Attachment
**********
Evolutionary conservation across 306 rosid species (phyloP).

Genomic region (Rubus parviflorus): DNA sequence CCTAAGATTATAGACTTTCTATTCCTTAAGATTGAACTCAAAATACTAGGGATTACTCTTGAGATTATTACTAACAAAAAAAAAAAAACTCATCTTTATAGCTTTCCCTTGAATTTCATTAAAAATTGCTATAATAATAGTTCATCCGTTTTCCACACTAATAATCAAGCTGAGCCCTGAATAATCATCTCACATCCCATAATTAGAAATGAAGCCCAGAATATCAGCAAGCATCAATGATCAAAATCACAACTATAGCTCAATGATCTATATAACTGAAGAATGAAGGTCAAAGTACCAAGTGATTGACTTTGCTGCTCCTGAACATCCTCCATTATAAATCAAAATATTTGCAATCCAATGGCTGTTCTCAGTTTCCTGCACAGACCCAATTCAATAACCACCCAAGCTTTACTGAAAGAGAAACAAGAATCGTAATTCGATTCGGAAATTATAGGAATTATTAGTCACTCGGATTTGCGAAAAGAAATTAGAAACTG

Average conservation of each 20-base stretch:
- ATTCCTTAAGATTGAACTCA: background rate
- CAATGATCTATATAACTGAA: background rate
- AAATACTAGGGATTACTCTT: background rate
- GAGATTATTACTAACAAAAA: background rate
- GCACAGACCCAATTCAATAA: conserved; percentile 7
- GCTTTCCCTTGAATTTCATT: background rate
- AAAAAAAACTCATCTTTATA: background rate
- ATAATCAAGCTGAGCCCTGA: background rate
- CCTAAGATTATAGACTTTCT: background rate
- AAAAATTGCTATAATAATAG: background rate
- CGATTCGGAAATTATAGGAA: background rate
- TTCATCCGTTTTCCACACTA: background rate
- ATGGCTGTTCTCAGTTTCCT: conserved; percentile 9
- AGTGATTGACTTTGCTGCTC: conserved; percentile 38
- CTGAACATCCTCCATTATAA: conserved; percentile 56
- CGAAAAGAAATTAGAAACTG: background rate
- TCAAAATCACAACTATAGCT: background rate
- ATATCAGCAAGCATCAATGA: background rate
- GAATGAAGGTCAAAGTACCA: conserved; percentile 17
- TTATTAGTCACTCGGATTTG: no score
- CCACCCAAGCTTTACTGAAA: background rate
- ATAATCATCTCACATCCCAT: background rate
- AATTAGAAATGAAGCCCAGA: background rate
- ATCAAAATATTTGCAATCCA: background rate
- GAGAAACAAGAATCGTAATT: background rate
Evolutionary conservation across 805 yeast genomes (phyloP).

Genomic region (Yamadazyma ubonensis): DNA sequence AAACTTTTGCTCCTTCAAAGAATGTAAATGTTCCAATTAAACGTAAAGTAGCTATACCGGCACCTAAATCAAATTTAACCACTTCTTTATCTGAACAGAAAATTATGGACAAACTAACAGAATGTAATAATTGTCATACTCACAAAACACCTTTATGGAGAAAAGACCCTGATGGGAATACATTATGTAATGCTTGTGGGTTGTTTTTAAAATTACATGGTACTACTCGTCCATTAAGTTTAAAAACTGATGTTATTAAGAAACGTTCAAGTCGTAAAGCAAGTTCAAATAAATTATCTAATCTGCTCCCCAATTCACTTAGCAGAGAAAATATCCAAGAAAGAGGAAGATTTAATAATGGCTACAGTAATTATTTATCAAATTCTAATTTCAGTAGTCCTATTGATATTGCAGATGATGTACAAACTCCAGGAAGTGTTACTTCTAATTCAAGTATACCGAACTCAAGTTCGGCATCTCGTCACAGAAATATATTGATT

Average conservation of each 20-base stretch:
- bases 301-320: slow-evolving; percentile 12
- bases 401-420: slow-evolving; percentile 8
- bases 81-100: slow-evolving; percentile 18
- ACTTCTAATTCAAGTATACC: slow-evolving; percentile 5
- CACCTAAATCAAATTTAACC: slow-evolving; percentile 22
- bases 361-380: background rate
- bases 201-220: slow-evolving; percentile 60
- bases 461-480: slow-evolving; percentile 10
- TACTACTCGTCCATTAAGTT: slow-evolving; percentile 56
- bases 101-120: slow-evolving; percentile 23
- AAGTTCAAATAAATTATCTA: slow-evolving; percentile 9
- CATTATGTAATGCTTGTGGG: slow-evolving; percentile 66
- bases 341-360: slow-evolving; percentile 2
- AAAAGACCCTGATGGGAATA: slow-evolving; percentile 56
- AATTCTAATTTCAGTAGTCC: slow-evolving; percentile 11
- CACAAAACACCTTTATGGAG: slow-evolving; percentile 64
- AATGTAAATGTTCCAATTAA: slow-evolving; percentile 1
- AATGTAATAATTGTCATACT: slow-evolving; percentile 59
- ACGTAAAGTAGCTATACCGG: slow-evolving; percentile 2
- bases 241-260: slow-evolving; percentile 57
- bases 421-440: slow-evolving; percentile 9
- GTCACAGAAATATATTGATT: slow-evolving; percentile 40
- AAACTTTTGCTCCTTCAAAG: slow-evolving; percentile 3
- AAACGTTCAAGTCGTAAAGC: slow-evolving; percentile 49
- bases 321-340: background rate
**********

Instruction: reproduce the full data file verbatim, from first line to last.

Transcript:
Evolutionary conservation across 306 rosid species (phyloP).

Genomic region (Rubus parviflorus): DNA sequence CCTAAGATTATAGACTTTCTATTCCTTAAGATTGAACTCAAAATACTAGGGATTACTCTTGAGATTATTACTAACAAAAAAAAAAAAACTCATCTTTATAGCTTTCCCTTGAATTTCATTAAAAATTGCTATAATAATAGTTCATCCGTTTTCCACACTAATAATCAAGCTGAGCCCTGAATAATCATCTCACATCCCATAATTAGAAATGAAGCCCAGAATATCAGCAAGCATCAATGATCAAAATCACAACTATAGCTCAATGATCTATATAACTGAAGAATGAAGGTCAAAGTACCAAGTGATTGACTTTGCTGCTCCTGAACATCCTCCATTATAAATCAAAATATTTGCAATCCAATGGCTGTTCTCAGTTTCCTGCACAGACCCAATTCAATAACCACCCAAGCTTTACTGAAAGAGAAACAAGAATCGTAATTCGATTCGGAAATTATAGGAATTATTAGTCACTCGGATTTGCGAAAAGAAATTAGAAACTG

Average conservation of each 20-base stretch:
- ATTCCTTAAGATTGAACTCA: background rate
- CAATGATCTATATAACTGAA: background rate
- AAATACTAGGGATTACTCTT: background rate
- GAGATTATTACTAACAAAAA: background rate
- GCACAGACCCAATTCAATAA: conserved; percentile 7
- GCTTTCCCTTGAATTTCATT: background rate
- AAAAAAAACTCATCTTTATA: background rate
- ATAATCAAGCTGAGCCCTGA: background rate
- CCTAAGATTATAGACTTTCT: background rate
- AAAAATTGCTATAATAATAG: background rate
- CGATTCGGAAATTATAGGAA: background rate
- TTCATCCGTTTTCCACACTA: background rate
- ATGGCTGTTCTCAGTTTCCT: conserved; percentile 9
- AGTGATTGACTTTGCTGCTC: conserved; percentile 38
- CTGAACATCCTCCATTATAA: conserved; percentile 56
- CGAAAAGAAATTAGAAACTG: background rate
- TCAAAATCACAACTATAGCT: background rate
- ATATCAGCAAGCATCAATGA: background rate
- GAATGAAGGTCAAAGTACCA: conserved; percentile 17
- TTATTAGTCACTCGGATTTG: no score
- CCACCCAAGCTTTACTGAAA: background rate
- ATAATCATCTCACATCCCAT: background rate
- AATTAGAAATGAAGCCCAGA: background rate
- ATCAAAATATTTGCAATCCA: background rate
- GAGAAACAAGAATCGTAATT: background rate
Evolutionary conservation across 805 yeast genomes (phyloP).

Genomic region (Yamadazyma ubonensis): DNA sequence AAACTTTTGCTCCTTCAAAGAATGTAAATGTTCCAATTAAACGTAAAGTAGCTATACCGGCACCTAAATCAAATTTAACCACTTCTTTATCTGAACAGAAAATTATGGACAAACTAACAGAATGTAATAATTGTCATACTCACAAAACACCTTTATGGAGAAAAGACCCTGATGGGAATACATTATGTAATGCTTGTGGGTTGTTTTTAAAATTACATGGTACTACTCGTCCATTAAGTTTAAAAACTGATGTTATTAAGAAACGTTCAAGTCGTAAAGCAAGTTCAAATAAATTATCTAATCTGCTCCCCAATTCACTTAGCAGAGAAAATATCCAAGAAAGAGGAAGATTTAATAATGGCTACAGTAATTATTTATCAAATTCTAATTTCAGTAGTCCTATTGATATTGCAGATGATGTACAAACTCCAGGAAGTGTTACTTCTAATTCAAGTATACCGAACTCAAGTTCGGCATCTCGTCACAGAAATATATTGATT

Average conservation of each 20-base stretch:
- bases 301-320: slow-evolving; percentile 12
- bases 401-420: slow-evolving; percentile 8
- bases 81-100: slow-evolving; percentile 18
- ACTTCTAATTCAAGTATACC: slow-evolving; percentile 5
- CACCTAAATCAAATTTAACC: slow-evolving; percentile 22
- bases 361-380: background rate
- bases 201-220: slow-evolving; percentile 60
- bases 461-480: slow-evolving; percentile 10
- TACTACTCGTCCATTAAGTT: slow-evolving; percentile 56
- bases 101-120: slow-evolving; percentile 23
- AAGTTCAAATAAATTATCTA: slow-evolving; percentile 9
- CATTATGTAATGCTTGTGGG: slow-evolving; percentile 66
- bases 341-360: slow-evolving; percentile 2
- AAAAGACCCTGATGGGAATA: slow-evolving; percentile 56
- AATTCTAATTTCAGTAGTCC: slow-evolving; percentile 11
- CACAAAACACCTTTATGGAG: slow-evolving; percentile 64
- AATGTAAATGTTCCAATTAA: slow-evolving; percentile 1
- AATGTAATAATTGTCATACT: slow-evolving; percentile 59
- ACGTAAAGTAGCTATACCGG: slow-evolving; percentile 2
- bases 241-260: slow-evolving; percentile 57
- bases 421-440: slow-evolving; percentile 9
- GTCACAGAAATATATTGATT: slow-evolving; percentile 40
- AAACTTTTGCTCCTTCAAAG: slow-evolving; percentile 3
- AAACGTTCAAGTCGTAAAGC: slow-evolving; percentile 49
- bases 321-340: background rate